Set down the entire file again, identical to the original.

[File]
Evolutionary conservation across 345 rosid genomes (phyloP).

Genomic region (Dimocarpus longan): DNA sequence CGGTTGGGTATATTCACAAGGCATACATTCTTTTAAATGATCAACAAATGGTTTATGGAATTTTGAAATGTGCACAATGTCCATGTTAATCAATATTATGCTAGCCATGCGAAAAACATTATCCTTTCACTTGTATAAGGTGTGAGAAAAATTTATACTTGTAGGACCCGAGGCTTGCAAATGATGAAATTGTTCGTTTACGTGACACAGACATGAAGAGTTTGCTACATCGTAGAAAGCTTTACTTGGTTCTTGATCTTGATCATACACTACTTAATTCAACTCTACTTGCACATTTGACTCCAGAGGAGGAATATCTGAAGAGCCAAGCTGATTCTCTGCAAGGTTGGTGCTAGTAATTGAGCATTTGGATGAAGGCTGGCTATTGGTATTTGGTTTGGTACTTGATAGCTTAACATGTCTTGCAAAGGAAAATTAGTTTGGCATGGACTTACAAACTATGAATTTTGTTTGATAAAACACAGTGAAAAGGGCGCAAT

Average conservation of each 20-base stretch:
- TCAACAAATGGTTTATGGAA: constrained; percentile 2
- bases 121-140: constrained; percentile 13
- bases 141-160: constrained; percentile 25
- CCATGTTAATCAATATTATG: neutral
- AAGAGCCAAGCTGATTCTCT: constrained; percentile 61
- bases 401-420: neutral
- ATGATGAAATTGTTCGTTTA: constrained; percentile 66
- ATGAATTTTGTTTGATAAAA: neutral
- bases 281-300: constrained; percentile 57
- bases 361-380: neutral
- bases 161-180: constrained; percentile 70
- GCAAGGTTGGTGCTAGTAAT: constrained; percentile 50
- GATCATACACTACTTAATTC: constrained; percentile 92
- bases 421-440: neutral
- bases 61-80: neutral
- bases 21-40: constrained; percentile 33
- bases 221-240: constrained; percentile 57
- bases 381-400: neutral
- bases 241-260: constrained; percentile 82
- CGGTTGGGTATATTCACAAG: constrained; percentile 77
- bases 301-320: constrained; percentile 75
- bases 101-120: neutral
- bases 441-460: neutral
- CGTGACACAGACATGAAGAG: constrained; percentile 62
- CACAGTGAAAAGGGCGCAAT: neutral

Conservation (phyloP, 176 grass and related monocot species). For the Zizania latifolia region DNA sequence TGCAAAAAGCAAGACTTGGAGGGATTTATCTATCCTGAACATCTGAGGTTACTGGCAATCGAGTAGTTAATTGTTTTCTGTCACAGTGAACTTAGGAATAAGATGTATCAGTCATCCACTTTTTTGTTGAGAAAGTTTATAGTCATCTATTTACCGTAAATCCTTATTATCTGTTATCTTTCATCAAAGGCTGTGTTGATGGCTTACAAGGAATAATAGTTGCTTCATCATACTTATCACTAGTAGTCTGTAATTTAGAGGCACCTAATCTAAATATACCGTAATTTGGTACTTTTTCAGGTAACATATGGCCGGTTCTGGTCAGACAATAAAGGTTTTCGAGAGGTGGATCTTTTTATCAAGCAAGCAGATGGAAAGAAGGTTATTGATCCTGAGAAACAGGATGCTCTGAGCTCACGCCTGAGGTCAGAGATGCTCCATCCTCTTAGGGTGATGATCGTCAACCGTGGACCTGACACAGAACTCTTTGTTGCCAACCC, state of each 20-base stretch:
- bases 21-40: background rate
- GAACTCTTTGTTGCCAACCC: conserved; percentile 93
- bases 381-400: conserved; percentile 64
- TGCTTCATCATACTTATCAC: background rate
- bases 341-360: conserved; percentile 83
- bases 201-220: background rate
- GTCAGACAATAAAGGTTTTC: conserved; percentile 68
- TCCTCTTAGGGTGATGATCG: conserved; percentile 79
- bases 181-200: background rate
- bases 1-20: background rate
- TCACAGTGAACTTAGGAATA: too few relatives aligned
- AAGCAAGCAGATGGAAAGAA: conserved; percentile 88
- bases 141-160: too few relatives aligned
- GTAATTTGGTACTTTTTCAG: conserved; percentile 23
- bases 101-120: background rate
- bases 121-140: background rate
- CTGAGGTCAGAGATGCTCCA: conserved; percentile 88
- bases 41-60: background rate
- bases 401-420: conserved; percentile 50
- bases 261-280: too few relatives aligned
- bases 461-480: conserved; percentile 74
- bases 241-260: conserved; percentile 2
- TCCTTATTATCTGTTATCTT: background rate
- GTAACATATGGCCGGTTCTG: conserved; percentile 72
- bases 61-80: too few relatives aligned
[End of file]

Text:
Evolutionary conservation across 345 rosid genomes (phyloP).

Genomic region (Dimocarpus longan): DNA sequence CGGTTGGGTATATTCACAAGGCATACATTCTTTTAAATGATCAACAAATGGTTTATGGAATTTTGAAATGTGCACAATGTCCATGTTAATCAATATTATGCTAGCCATGCGAAAAACATTATCCTTTCACTTGTATAAGGTGTGAGAAAAATTTATACTTGTAGGACCCGAGGCTTGCAAATGATGAAATTGTTCGTTTACGTGACACAGACATGAAGAGTTTGCTACATCGTAGAAAGCTTTACTTGGTTCTTGATCTTGATCATACACTACTTAATTCAACTCTACTTGCACATTTGACTCCAGAGGAGGAATATCTGAAGAGCCAAGCTGATTCTCTGCAAGGTTGGTGCTAGTAATTGAGCATTTGGATGAAGGCTGGCTATTGGTATTTGGTTTGGTACTTGATAGCTTAACATGTCTTGCAAAGGAAAATTAGTTTGGCATGGACTTACAAACTATGAATTTTGTTTGATAAAACACAGTGAAAAGGGCGCAAT

Average conservation of each 20-base stretch:
- TCAACAAATGGTTTATGGAA: constrained; percentile 2
- bases 121-140: constrained; percentile 13
- bases 141-160: constrained; percentile 25
- CCATGTTAATCAATATTATG: neutral
- AAGAGCCAAGCTGATTCTCT: constrained; percentile 61
- bases 401-420: neutral
- ATGATGAAATTGTTCGTTTA: constrained; percentile 66
- ATGAATTTTGTTTGATAAAA: neutral
- bases 281-300: constrained; percentile 57
- bases 361-380: neutral
- bases 161-180: constrained; percentile 70
- GCAAGGTTGGTGCTAGTAAT: constrained; percentile 50
- GATCATACACTACTTAATTC: constrained; percentile 92
- bases 421-440: neutral
- bases 61-80: neutral
- bases 21-40: constrained; percentile 33
- bases 221-240: constrained; percentile 57
- bases 381-400: neutral
- bases 241-260: constrained; percentile 82
- CGGTTGGGTATATTCACAAG: constrained; percentile 77
- bases 301-320: constrained; percentile 75
- bases 101-120: neutral
- bases 441-460: neutral
- CGTGACACAGACATGAAGAG: constrained; percentile 62
- CACAGTGAAAAGGGCGCAAT: neutral

Conservation (phyloP, 176 grass and related monocot species). For the Zizania latifolia region DNA sequence TGCAAAAAGCAAGACTTGGAGGGATTTATCTATCCTGAACATCTGAGGTTACTGGCAATCGAGTAGTTAATTGTTTTCTGTCACAGTGAACTTAGGAATAAGATGTATCAGTCATCCACTTTTTTGTTGAGAAAGTTTATAGTCATCTATTTACCGTAAATCCTTATTATCTGTTATCTTTCATCAAAGGCTGTGTTGATGGCTTACAAGGAATAATAGTTGCTTCATCATACTTATCACTAGTAGTCTGTAATTTAGAGGCACCTAATCTAAATATACCGTAATTTGGTACTTTTTCAGGTAACATATGGCCGGTTCTGGTCAGACAATAAAGGTTTTCGAGAGGTGGATCTTTTTATCAAGCAAGCAGATGGAAAGAAGGTTATTGATCCTGAGAAACAGGATGCTCTGAGCTCACGCCTGAGGTCAGAGATGCTCCATCCTCTTAGGGTGATGATCGTCAACCGTGGACCTGACACAGAACTCTTTGTTGCCAACCC, state of each 20-base stretch:
- bases 21-40: background rate
- GAACTCTTTGTTGCCAACCC: conserved; percentile 93
- bases 381-400: conserved; percentile 64
- TGCTTCATCATACTTATCAC: background rate
- bases 341-360: conserved; percentile 83
- bases 201-220: background rate
- GTCAGACAATAAAGGTTTTC: conserved; percentile 68
- TCCTCTTAGGGTGATGATCG: conserved; percentile 79
- bases 181-200: background rate
- bases 1-20: background rate
- TCACAGTGAACTTAGGAATA: too few relatives aligned
- AAGCAAGCAGATGGAAAGAA: conserved; percentile 88
- bases 141-160: too few relatives aligned
- GTAATTTGGTACTTTTTCAG: conserved; percentile 23
- bases 101-120: background rate
- bases 121-140: background rate
- CTGAGGTCAGAGATGCTCCA: conserved; percentile 88
- bases 41-60: background rate
- bases 401-420: conserved; percentile 50
- bases 261-280: too few relatives aligned
- bases 461-480: conserved; percentile 74
- bases 241-260: conserved; percentile 2
- TCCTTATTATCTGTTATCTT: background rate
- GTAACATATGGCCGGTTCTG: conserved; percentile 72
- bases 61-80: too few relatives aligned